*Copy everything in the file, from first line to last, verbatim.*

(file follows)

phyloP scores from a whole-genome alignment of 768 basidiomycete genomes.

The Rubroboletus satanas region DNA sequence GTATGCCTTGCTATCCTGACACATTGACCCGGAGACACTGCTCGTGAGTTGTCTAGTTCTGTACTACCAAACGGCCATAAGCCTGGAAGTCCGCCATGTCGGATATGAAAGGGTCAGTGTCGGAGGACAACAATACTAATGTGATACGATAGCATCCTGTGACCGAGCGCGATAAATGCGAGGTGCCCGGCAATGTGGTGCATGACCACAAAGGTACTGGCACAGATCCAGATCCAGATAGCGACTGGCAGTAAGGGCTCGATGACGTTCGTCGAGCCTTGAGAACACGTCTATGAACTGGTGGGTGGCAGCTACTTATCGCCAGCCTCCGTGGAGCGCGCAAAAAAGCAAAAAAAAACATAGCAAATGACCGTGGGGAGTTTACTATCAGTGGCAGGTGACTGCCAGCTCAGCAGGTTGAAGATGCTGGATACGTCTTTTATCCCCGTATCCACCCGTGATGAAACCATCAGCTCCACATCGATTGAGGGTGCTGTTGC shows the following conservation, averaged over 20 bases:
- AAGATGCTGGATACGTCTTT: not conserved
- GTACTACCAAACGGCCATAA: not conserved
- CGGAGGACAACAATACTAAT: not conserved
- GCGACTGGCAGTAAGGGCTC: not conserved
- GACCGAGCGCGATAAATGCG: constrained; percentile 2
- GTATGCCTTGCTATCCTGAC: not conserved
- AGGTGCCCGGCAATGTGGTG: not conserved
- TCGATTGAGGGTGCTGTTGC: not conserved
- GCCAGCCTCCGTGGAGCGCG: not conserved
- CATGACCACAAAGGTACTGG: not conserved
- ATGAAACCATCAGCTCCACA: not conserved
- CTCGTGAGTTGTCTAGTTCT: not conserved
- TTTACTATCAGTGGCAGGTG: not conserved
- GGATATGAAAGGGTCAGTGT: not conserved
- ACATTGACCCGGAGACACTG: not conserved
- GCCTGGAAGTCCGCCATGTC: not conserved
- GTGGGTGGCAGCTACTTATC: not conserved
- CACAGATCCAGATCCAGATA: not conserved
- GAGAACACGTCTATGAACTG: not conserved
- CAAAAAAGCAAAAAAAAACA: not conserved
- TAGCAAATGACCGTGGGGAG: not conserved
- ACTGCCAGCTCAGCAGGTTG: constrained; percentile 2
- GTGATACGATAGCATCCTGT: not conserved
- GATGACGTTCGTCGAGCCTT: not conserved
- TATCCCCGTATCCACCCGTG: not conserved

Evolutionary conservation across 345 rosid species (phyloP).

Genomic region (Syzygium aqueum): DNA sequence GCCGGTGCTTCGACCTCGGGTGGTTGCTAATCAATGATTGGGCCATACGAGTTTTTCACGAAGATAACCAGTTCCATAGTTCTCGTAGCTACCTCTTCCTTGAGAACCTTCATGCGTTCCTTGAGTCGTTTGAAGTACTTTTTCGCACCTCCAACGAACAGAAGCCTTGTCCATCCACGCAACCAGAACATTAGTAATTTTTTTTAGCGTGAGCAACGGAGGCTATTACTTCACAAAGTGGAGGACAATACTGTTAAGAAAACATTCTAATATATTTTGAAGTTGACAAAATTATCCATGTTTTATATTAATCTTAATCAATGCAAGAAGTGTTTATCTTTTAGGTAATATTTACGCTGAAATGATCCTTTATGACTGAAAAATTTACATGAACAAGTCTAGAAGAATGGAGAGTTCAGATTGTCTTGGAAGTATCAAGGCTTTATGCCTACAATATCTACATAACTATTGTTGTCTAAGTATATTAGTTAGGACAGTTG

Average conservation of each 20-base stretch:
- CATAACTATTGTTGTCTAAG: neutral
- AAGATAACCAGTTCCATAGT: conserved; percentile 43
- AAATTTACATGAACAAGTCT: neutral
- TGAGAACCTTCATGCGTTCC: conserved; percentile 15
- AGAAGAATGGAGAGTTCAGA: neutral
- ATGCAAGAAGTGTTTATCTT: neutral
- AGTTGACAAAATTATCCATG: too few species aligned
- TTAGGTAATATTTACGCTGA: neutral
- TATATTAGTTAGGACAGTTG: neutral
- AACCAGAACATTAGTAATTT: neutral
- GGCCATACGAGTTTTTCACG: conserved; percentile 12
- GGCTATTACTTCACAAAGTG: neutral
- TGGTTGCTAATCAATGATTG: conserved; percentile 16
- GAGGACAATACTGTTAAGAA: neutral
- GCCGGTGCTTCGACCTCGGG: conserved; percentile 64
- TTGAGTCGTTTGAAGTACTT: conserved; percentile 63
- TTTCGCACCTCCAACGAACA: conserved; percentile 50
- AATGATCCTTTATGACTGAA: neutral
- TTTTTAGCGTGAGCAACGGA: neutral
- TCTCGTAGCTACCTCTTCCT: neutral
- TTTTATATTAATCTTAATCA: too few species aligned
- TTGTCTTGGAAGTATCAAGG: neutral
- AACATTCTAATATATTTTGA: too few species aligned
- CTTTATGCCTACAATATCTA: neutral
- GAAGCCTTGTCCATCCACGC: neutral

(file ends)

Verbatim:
phyloP scores from a whole-genome alignment of 768 basidiomycete genomes.

The Rubroboletus satanas region DNA sequence GTATGCCTTGCTATCCTGACACATTGACCCGGAGACACTGCTCGTGAGTTGTCTAGTTCTGTACTACCAAACGGCCATAAGCCTGGAAGTCCGCCATGTCGGATATGAAAGGGTCAGTGTCGGAGGACAACAATACTAATGTGATACGATAGCATCCTGTGACCGAGCGCGATAAATGCGAGGTGCCCGGCAATGTGGTGCATGACCACAAAGGTACTGGCACAGATCCAGATCCAGATAGCGACTGGCAGTAAGGGCTCGATGACGTTCGTCGAGCCTTGAGAACACGTCTATGAACTGGTGGGTGGCAGCTACTTATCGCCAGCCTCCGTGGAGCGCGCAAAAAAGCAAAAAAAAACATAGCAAATGACCGTGGGGAGTTTACTATCAGTGGCAGGTGACTGCCAGCTCAGCAGGTTGAAGATGCTGGATACGTCTTTTATCCCCGTATCCACCCGTGATGAAACCATCAGCTCCACATCGATTGAGGGTGCTGTTGC shows the following conservation, averaged over 20 bases:
- AAGATGCTGGATACGTCTTT: not conserved
- GTACTACCAAACGGCCATAA: not conserved
- CGGAGGACAACAATACTAAT: not conserved
- GCGACTGGCAGTAAGGGCTC: not conserved
- GACCGAGCGCGATAAATGCG: constrained; percentile 2
- GTATGCCTTGCTATCCTGAC: not conserved
- AGGTGCCCGGCAATGTGGTG: not conserved
- TCGATTGAGGGTGCTGTTGC: not conserved
- GCCAGCCTCCGTGGAGCGCG: not conserved
- CATGACCACAAAGGTACTGG: not conserved
- ATGAAACCATCAGCTCCACA: not conserved
- CTCGTGAGTTGTCTAGTTCT: not conserved
- TTTACTATCAGTGGCAGGTG: not conserved
- GGATATGAAAGGGTCAGTGT: not conserved
- ACATTGACCCGGAGACACTG: not conserved
- GCCTGGAAGTCCGCCATGTC: not conserved
- GTGGGTGGCAGCTACTTATC: not conserved
- CACAGATCCAGATCCAGATA: not conserved
- GAGAACACGTCTATGAACTG: not conserved
- CAAAAAAGCAAAAAAAAACA: not conserved
- TAGCAAATGACCGTGGGGAG: not conserved
- ACTGCCAGCTCAGCAGGTTG: constrained; percentile 2
- GTGATACGATAGCATCCTGT: not conserved
- GATGACGTTCGTCGAGCCTT: not conserved
- TATCCCCGTATCCACCCGTG: not conserved

Evolutionary conservation across 345 rosid species (phyloP).

Genomic region (Syzygium aqueum): DNA sequence GCCGGTGCTTCGACCTCGGGTGGTTGCTAATCAATGATTGGGCCATACGAGTTTTTCACGAAGATAACCAGTTCCATAGTTCTCGTAGCTACCTCTTCCTTGAGAACCTTCATGCGTTCCTTGAGTCGTTTGAAGTACTTTTTCGCACCTCCAACGAACAGAAGCCTTGTCCATCCACGCAACCAGAACATTAGTAATTTTTTTTAGCGTGAGCAACGGAGGCTATTACTTCACAAAGTGGAGGACAATACTGTTAAGAAAACATTCTAATATATTTTGAAGTTGACAAAATTATCCATGTTTTATATTAATCTTAATCAATGCAAGAAGTGTTTATCTTTTAGGTAATATTTACGCTGAAATGATCCTTTATGACTGAAAAATTTACATGAACAAGTCTAGAAGAATGGAGAGTTCAGATTGTCTTGGAAGTATCAAGGCTTTATGCCTACAATATCTACATAACTATTGTTGTCTAAGTATATTAGTTAGGACAGTTG

Average conservation of each 20-base stretch:
- CATAACTATTGTTGTCTAAG: neutral
- AAGATAACCAGTTCCATAGT: conserved; percentile 43
- AAATTTACATGAACAAGTCT: neutral
- TGAGAACCTTCATGCGTTCC: conserved; percentile 15
- AGAAGAATGGAGAGTTCAGA: neutral
- ATGCAAGAAGTGTTTATCTT: neutral
- AGTTGACAAAATTATCCATG: too few species aligned
- TTAGGTAATATTTACGCTGA: neutral
- TATATTAGTTAGGACAGTTG: neutral
- AACCAGAACATTAGTAATTT: neutral
- GGCCATACGAGTTTTTCACG: conserved; percentile 12
- GGCTATTACTTCACAAAGTG: neutral
- TGGTTGCTAATCAATGATTG: conserved; percentile 16
- GAGGACAATACTGTTAAGAA: neutral
- GCCGGTGCTTCGACCTCGGG: conserved; percentile 64
- TTGAGTCGTTTGAAGTACTT: conserved; percentile 63
- TTTCGCACCTCCAACGAACA: conserved; percentile 50
- AATGATCCTTTATGACTGAA: neutral
- TTTTTAGCGTGAGCAACGGA: neutral
- TCTCGTAGCTACCTCTTCCT: neutral
- TTTTATATTAATCTTAATCA: too few species aligned
- TTGTCTTGGAAGTATCAAGG: neutral
- AACATTCTAATATATTTTGA: too few species aligned
- CTTTATGCCTACAATATCTA: neutral
- GAAGCCTTGTCCATCCACGC: neutral